Egyptians gather in Tahrir Square in Cairo on the anniversary of the Jan. 25 revolution. Photo by Jeff J Mitchell/Getty Images.
As Egyptians amassed in Cairo’s Tahrir Square on Tuesday to mark the one-year anniversary of the start of their regime-changing revolution, many are still divided on where they see the country going, said GlobalPost correspondent Erin Cunningham.
Last year, anti-government protests in Cairo and other Egyptian cities forced President Hosni Mubarak from power on Feb. 11 and a military council took charge.
“Protesters still see a lot of injustice in the post-Mubarak period,” said Cunningham. “The military has obviously been quite repressive in cracking down on protesters and criminalizing political dissent.”
But others in the country view the ongoing protests as destabilizing and unnecessary, she continued. “There are a lot of people who just want to get on with their lives. They’re hurting economically. So it is very polarized at the moment.”
The country elected a parliament in staggered elections over the past two months. Monday was its first day in session — a “raucous” first day of cheers and jeers, procedural stumbles and sometimes misworded oaths of office, said Cunningham.
“It was chaotic, but it had a sort of energy that I think everyone was really excited about,” she said. “I think a lot of people were very proud. Driving around the city, you could see people crowding around television sets in cafes and watching the session being broadcast.”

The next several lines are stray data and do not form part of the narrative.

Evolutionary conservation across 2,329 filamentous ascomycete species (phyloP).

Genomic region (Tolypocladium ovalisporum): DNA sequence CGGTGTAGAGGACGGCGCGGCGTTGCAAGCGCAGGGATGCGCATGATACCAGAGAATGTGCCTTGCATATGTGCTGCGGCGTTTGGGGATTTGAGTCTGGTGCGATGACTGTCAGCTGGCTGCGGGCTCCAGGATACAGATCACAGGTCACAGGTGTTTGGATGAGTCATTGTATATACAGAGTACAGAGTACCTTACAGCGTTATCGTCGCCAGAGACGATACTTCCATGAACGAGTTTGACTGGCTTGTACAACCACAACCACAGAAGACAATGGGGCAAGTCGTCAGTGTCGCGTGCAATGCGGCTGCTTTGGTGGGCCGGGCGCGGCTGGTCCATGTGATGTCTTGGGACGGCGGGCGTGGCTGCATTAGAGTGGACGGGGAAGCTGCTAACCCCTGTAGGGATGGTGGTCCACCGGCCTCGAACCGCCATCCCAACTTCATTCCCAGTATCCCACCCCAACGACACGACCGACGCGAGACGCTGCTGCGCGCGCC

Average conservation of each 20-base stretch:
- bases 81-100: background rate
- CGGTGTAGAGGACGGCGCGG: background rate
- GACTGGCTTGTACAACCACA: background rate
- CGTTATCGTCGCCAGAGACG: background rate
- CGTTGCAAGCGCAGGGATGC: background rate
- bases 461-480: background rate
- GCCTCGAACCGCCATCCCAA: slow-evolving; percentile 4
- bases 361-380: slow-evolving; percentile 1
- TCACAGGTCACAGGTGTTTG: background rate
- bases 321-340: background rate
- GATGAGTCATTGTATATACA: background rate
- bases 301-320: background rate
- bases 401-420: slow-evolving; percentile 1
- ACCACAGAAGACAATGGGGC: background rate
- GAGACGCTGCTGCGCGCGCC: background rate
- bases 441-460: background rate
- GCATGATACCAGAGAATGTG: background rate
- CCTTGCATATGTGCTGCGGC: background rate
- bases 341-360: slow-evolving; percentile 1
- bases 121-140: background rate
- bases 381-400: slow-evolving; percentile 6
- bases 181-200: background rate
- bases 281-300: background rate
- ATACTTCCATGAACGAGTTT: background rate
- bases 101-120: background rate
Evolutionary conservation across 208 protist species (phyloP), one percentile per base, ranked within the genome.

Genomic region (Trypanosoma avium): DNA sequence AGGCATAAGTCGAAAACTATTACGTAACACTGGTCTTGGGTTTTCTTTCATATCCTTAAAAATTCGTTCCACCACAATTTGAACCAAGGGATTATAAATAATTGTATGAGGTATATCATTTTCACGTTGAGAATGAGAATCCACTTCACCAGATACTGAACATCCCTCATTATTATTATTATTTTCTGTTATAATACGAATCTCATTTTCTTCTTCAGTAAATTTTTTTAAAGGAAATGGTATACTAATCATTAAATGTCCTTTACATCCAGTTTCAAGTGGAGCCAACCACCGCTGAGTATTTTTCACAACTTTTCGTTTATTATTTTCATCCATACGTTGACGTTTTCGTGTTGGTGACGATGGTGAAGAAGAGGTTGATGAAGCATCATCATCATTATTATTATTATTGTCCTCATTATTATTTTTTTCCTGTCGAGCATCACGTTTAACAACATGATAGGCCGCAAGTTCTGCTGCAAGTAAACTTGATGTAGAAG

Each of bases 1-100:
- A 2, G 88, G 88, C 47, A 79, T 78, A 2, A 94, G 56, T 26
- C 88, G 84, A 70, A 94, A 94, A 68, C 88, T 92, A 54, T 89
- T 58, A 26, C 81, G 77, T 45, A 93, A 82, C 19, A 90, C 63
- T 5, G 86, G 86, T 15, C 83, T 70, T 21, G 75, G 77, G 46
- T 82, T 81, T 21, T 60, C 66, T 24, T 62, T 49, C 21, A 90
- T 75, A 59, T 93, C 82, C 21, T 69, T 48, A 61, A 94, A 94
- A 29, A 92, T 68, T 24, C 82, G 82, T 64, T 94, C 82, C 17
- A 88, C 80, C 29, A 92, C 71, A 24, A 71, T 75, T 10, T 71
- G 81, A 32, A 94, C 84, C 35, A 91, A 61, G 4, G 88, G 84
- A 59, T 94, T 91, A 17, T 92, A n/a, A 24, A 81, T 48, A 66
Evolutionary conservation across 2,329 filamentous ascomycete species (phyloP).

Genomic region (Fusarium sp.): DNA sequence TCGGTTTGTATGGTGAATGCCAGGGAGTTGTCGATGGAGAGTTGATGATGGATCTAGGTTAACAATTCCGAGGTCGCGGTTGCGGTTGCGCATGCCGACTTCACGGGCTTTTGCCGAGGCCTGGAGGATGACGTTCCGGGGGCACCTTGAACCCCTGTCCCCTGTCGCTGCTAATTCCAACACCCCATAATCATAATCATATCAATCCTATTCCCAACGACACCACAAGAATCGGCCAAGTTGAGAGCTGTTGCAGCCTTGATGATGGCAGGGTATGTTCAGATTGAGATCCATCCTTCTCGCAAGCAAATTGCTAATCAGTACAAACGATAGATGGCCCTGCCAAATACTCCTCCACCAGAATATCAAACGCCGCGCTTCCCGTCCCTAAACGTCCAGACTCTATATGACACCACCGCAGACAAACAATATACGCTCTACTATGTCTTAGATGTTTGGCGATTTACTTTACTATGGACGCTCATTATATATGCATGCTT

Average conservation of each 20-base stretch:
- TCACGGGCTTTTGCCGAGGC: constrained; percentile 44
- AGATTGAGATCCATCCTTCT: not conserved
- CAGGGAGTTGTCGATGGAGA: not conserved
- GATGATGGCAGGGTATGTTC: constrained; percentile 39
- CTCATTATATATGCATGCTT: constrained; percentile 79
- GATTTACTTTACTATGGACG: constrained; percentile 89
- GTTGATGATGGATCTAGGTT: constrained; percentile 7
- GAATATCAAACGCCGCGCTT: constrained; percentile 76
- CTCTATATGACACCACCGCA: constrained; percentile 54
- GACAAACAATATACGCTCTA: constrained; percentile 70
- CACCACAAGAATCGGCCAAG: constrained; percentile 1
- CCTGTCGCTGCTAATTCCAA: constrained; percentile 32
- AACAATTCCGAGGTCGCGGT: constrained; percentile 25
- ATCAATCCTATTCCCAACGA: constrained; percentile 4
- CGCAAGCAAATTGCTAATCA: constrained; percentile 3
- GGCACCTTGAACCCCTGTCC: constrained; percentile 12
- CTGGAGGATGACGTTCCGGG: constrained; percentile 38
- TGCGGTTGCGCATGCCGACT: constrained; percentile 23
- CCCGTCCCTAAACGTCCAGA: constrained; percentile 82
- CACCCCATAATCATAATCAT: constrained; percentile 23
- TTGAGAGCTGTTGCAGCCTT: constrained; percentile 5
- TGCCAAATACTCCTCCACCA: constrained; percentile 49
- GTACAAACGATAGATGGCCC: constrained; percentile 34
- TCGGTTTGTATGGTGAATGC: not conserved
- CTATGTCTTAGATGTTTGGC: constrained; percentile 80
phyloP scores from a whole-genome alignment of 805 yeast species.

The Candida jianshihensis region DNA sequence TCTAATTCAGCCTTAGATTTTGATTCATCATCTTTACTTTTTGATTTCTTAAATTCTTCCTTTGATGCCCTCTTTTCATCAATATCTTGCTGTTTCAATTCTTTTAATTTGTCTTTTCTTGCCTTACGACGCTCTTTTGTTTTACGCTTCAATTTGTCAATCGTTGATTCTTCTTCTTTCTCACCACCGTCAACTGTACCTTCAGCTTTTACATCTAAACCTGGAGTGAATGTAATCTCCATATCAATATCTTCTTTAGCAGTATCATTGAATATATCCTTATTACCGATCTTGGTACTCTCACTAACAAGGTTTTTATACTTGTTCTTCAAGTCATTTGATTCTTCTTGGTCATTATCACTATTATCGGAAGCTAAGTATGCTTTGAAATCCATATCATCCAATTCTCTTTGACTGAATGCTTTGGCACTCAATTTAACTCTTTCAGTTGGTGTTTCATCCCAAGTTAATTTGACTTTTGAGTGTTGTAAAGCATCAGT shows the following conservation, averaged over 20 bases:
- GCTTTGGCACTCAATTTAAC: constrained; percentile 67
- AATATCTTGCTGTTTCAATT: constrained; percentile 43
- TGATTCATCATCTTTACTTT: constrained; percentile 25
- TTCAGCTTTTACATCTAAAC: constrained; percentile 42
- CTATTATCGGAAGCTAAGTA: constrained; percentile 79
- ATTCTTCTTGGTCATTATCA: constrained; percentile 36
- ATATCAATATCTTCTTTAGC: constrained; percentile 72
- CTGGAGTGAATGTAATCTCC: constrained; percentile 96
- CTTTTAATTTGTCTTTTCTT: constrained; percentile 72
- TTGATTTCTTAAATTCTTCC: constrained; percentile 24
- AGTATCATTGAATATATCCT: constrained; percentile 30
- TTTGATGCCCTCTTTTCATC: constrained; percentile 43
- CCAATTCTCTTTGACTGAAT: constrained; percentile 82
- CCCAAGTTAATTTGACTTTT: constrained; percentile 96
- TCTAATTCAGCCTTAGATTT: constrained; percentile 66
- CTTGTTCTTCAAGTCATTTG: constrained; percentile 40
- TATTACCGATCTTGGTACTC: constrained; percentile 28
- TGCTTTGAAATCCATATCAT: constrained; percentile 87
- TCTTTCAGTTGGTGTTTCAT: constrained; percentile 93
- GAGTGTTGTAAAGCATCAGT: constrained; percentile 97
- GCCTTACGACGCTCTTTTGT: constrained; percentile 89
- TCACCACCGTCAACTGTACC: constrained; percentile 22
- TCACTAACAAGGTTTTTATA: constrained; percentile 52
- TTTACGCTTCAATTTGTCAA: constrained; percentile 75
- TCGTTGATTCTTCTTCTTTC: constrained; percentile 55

On Monday, protesters marched to the parliament building to have their concerns heard, but it didn’t provoke violence. “I didn’t see much anger. People are still very ready to voice their political opinions,” she added.
The parliament is tasked with appointing a 100-member assembly to draft a constitution.
Egypt next holds staggered elections for the upper house, or Shura Council — one-third of which will be appointed by the Supreme Council of the Armed Forces and the rest elected by the people.
Military generals have promised to cede power to civilian authorities by June 30. They said they will open nominations for presidential candidates in mid-April and hold presidential elections in mid-June, said Cunningham.
“The Muslim Brotherhood, which is leading the parliament, has said that the army needs to stick to that timetable,” she added.
A graphic from the BBC shows the makeup of Egypt’s parliament.
Georgetown University’s Samer Shehata and the Council on Foreign Relations’ Steven Cook discuss the Egyptian security force’s moves and motivations on the NewsHour:
GlobalPost has a new series called “The Army, the People: Egypt’s Continuing Revolution,” which looks at the military’s funding and tactics, and what’s happened to the leaders of the so-called January 25 Revolution.